However, Chang did not mention any of the assassinations by Canada’s neighbor and friend, the US, nor those by its close strategic partner Israel, with whom Canada also cooperates on “the promotion of human rights globally.” Nor did he mention possible actions by the UK’s MI6. Trudeau was deeply disturbed by “the killing of a Canadian citizen on Canadian soil,” and rightfully so. However, he may have forgotten that the CIA has a kill list. In 2002, the US assassinated Qaed Salim Sinan al-Harethi; it was the killing of a Yemeni citizen on Yemeni soil. In 2011, the US assassinated a US citizen on Yemeni soil via a drone strike by the order of the Obama administration. That same year, a team of US Navy SEALS famously killed Osama bin Laden, the al-Qaeda leader, on Pakistani soil. In 2020, Major General Qasem Soleimani was also killed by a US drone strike near Baghdad: the killing of an Iranian citizen on Iraqi soil. The list of American assassinations is long.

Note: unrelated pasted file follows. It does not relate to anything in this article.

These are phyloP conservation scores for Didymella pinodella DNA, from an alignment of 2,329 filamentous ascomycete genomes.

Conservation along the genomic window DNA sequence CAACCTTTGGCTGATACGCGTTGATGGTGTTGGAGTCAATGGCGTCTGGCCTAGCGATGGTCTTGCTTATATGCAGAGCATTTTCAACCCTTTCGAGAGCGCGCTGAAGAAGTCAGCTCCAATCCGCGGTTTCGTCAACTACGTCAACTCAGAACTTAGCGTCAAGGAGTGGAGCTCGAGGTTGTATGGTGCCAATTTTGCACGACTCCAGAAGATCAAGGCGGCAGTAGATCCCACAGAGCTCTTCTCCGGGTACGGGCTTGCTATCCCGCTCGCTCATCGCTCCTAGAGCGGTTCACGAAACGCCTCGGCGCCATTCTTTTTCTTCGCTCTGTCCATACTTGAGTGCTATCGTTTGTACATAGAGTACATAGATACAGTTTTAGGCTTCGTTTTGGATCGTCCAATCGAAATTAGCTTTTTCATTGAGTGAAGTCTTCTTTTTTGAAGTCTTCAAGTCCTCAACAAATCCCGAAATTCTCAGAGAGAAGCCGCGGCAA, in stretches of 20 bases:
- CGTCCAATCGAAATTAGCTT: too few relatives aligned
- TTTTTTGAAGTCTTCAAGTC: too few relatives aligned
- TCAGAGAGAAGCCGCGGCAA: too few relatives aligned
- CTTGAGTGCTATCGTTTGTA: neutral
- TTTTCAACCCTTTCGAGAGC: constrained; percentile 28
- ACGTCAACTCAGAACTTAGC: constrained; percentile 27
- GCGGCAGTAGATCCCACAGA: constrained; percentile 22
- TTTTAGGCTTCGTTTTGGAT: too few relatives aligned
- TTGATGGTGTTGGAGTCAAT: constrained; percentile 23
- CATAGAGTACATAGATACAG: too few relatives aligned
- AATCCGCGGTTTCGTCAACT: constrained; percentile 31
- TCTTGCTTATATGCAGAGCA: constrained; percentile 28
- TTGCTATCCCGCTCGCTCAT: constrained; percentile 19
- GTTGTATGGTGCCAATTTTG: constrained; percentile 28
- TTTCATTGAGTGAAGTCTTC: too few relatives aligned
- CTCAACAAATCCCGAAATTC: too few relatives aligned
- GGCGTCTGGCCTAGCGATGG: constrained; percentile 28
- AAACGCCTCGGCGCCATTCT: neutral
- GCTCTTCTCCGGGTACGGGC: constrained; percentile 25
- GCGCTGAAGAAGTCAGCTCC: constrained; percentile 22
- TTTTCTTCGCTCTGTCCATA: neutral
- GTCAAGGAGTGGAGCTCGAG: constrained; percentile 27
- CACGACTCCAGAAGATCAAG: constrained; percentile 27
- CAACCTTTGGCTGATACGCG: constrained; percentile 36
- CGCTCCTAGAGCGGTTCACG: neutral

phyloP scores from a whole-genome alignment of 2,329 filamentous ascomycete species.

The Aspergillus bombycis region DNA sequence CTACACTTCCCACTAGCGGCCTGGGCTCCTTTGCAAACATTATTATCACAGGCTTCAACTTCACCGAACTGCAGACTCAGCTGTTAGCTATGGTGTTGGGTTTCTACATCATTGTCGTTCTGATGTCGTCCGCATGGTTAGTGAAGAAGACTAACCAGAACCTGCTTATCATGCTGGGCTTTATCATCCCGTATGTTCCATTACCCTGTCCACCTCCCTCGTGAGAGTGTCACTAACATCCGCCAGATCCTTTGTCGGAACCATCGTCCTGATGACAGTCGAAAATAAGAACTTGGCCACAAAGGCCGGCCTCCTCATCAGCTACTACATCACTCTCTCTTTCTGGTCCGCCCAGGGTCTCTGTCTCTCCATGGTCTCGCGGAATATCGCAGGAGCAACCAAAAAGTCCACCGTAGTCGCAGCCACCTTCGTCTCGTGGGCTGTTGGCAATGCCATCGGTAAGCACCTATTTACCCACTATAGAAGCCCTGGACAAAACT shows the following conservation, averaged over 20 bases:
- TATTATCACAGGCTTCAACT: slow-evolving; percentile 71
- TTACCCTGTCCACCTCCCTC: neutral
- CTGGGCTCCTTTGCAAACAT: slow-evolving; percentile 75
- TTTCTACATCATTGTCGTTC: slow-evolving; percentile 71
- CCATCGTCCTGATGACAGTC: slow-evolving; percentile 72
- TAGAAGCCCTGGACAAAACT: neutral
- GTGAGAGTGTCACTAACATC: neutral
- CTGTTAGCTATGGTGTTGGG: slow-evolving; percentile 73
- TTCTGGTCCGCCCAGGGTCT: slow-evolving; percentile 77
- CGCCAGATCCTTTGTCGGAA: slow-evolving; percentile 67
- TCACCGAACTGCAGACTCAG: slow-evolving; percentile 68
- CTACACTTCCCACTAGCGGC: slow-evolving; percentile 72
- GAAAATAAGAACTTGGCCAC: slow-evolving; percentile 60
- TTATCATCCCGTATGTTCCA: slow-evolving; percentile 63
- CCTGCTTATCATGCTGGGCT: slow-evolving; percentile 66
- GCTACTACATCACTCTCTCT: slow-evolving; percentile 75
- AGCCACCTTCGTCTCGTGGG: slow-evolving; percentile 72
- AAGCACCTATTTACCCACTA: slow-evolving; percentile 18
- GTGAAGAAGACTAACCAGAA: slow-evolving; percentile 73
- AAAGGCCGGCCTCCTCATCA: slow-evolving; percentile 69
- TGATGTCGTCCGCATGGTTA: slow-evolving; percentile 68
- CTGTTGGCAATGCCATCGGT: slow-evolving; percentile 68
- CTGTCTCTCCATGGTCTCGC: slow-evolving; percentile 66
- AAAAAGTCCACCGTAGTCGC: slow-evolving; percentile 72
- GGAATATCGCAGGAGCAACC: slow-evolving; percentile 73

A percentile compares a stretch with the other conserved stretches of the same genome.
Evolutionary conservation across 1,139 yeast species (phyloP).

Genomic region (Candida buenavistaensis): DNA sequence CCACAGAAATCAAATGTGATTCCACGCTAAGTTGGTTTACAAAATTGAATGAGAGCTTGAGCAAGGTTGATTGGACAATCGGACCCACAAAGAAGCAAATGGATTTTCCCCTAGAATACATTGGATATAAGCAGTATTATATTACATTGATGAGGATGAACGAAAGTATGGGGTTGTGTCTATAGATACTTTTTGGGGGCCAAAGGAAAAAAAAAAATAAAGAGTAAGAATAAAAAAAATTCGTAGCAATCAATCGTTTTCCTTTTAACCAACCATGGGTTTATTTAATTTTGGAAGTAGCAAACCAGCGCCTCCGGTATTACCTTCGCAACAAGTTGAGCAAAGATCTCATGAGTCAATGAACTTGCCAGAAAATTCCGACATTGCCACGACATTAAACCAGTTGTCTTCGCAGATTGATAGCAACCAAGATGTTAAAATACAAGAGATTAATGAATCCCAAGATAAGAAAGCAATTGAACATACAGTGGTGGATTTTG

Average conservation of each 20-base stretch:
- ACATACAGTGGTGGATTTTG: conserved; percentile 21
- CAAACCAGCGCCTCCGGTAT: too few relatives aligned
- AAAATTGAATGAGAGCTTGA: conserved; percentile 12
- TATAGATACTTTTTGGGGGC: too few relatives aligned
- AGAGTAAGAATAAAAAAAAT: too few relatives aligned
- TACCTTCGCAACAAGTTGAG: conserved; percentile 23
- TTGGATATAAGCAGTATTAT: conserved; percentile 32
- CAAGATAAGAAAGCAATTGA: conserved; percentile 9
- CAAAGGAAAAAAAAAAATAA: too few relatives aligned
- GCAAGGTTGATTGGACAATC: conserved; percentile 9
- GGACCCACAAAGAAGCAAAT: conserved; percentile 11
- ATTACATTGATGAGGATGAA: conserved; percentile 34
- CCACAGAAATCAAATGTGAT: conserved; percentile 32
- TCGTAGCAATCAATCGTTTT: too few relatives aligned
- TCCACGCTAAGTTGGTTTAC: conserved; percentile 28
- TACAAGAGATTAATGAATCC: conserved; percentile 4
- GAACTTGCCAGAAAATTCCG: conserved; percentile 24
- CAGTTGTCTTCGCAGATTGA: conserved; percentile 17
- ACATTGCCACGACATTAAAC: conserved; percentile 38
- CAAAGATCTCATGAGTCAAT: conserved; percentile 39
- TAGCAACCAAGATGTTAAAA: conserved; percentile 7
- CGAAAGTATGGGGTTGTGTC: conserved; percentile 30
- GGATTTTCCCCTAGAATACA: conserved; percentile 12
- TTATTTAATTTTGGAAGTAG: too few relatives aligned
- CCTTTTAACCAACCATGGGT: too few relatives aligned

The list of assassinations by Israel is even longer. It consists of mostly members of the PLO (Palestinian Liberation Organization; also fighting for an independent homeland) but also includes a West German rocket scientist in Munich, an Egyptian nuclear scientist in Paris, a Brazilian Air Force lieutenant colonel in Sao Paulo and a Canadian engineer/designer in Brussels.
While the UK government’s assassinations are not as easily enumerable, its 1994 Intelligence Services Act protects its MI6 agents who commit any crimes abroad, including kidnap, torture and murder.
Both the UK and the US are members of the Five Eyes intelligence sharing network, together with Canada, Australia and New Zealand. Therefore, Canadian intelligence works closely with the CIA and the MI6.